Amman recalls ambassador as ‘first step’ over Israel’s detention of Jordanians

“Israel’s Foreign Ministry said it was checking the Jordanian announcement with authorities in Amman,” reported Haaretz.

By World Israel News Staff

Jordan is recalling its top envoy posted in Israel “for consultation” to protest the Israeli “refusal” to release two Jordanian nationals who have been “illegally detained,” according to a statement released by the kingdom’s foreign minister, who warned that it was just “a first step.”

“In light of Israeli government refusal to heed our legitimate demands for releasing Jordanian citizens Hiba Labadi & Abdul Rahman Miri who have been illegally detained without charges for months, we decided to recall our ambassador in Tel Aviv for consultation as a first step,” tweeted Foreign Minister Ayman Safadi on Tuesday night.

“We hold [the] Israeli government responsible for the lives of our citizens whose health conditions have severely deteriorated in illegal arbitrary detention. We will take all necessary legal & diplomatic measures to ensure their safe return home. Administrative detention is illegal,” the foreign minister wrote.

“Israel’s Foreign Ministry said it was checking the Jordanian announcement with authorities in Amman,” reported Haaretz.

Ironically, the Israeli Embassy in Amman was closed on Wednesday for a totally unrelated reason.

“Due to the Israeli Finance Ministry‘s breaching of longstanding agreements with [Foreign Ministry] employees, we are forced to close Israeli missions around the world as of today, October 30,” the Foreign Ministry tweeted on Wednesday.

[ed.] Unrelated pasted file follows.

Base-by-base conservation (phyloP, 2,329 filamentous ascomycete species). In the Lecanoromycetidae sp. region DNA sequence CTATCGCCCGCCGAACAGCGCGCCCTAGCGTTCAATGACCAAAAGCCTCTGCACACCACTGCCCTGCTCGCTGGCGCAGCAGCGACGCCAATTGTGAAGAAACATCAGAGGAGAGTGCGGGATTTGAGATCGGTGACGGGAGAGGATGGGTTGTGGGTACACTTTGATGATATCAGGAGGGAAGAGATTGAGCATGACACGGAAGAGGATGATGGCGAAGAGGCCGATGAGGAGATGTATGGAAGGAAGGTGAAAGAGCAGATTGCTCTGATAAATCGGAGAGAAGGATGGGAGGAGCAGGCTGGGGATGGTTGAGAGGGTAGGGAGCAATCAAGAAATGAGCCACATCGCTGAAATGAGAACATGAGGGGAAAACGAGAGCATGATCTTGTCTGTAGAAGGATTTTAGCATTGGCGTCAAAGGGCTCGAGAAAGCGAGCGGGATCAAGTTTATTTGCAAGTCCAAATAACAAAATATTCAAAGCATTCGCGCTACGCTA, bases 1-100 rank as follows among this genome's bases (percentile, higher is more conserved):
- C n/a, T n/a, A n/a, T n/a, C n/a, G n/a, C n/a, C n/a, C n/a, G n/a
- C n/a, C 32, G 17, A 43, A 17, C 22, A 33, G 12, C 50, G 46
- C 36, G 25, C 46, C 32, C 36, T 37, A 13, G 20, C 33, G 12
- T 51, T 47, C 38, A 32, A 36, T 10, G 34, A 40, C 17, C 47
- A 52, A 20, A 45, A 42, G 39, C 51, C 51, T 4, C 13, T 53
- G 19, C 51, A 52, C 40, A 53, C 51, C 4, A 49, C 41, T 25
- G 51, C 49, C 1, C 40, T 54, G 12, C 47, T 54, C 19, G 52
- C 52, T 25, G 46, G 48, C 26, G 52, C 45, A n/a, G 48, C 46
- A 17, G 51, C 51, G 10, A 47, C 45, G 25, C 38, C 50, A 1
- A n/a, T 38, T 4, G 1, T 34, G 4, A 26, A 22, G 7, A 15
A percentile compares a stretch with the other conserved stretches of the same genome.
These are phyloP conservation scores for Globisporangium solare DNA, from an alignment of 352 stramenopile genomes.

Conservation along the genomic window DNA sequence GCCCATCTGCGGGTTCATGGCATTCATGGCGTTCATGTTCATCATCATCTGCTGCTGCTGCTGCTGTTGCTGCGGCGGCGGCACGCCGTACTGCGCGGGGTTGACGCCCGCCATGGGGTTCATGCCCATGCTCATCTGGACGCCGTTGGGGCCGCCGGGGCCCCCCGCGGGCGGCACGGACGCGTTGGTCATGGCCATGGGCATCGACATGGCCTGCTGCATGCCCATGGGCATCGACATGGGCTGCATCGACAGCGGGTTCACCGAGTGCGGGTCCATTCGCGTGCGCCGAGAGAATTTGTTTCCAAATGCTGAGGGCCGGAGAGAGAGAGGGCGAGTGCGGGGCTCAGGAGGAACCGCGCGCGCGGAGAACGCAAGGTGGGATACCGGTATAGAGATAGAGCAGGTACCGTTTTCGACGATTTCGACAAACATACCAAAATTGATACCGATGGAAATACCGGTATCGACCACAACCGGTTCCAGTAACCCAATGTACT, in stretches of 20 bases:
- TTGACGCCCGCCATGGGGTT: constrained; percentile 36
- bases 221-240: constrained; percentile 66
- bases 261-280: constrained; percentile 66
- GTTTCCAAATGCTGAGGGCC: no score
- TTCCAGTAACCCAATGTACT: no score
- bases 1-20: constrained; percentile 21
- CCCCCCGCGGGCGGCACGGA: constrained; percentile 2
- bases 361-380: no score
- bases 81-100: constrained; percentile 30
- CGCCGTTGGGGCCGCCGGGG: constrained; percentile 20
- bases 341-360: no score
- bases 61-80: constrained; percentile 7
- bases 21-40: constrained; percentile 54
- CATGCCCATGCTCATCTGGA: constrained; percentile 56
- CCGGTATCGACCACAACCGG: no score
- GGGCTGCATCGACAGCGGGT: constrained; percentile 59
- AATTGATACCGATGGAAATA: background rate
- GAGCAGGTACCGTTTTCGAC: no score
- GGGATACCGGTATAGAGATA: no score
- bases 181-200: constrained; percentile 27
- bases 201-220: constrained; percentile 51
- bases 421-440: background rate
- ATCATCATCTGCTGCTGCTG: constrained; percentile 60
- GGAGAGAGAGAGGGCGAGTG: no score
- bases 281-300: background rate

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“We hope that this crisis will be promptly resolved,” the ministry said, referring to the internal labor dispute.

“Israel detained Heba al-Labadi on August 20 and Abdul Rahman Miri on September 2 as they entered [Judea and Samaria] from Jordan,” said Haaretz on Wednesday.

“Both are being held in administrative detention, an Israeli policy that allows the open-ended detentions of people suspected of security offenses without filing charges,” the newspaper reports.

Al-Labadi was released from Bnei Zion Hospital in Haifa on Tuesday. She had been admitted after going on a month-long hunger strike to protest her detainment.

Al-Labadi has posted on social media in support for Hezbollah and violence against Jews in Judea and Samaria, Israeli media reports. Israel internal security service, the Shin Bet, says she was arrested under “severe security circumstances.”

Last Saturday, October 26, marked the 25th anniversary of the signing of the Israeli-Jordanian peace treaty.

“This peace has since enhanced security & prosperity for our peoples,” said the Israeli Foreign Ministry on Sunday.

However, “Jordan will not celebrate…the historic peace agreement with Israel,” wrote former MK Ksenia Svetlova in an opinion piece in The Jerusalem Post.

“The winds of reconciliation that blew at the time, the dreams, have long since dissipated. Most people in Amman do not feel there is anything to celebrate, and those who do believe in the agreement and in the vitality of the Kingdom prefer to downplay their emotions,” says Svetlova, who was an Israeli parliamentarian from 2015 until earlier this year as well as a member of the Knesset Subcommittee for Foreign Policy.

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Last October, Jordan announced its withdrawal from part of the 1994 peace agreement with Israel, saying the agricultural areas of Naharayim and Zofar in the Jordan Valley, cultivated by Israeli farmers over the past 25 years, will be reclaimed by the kingdom.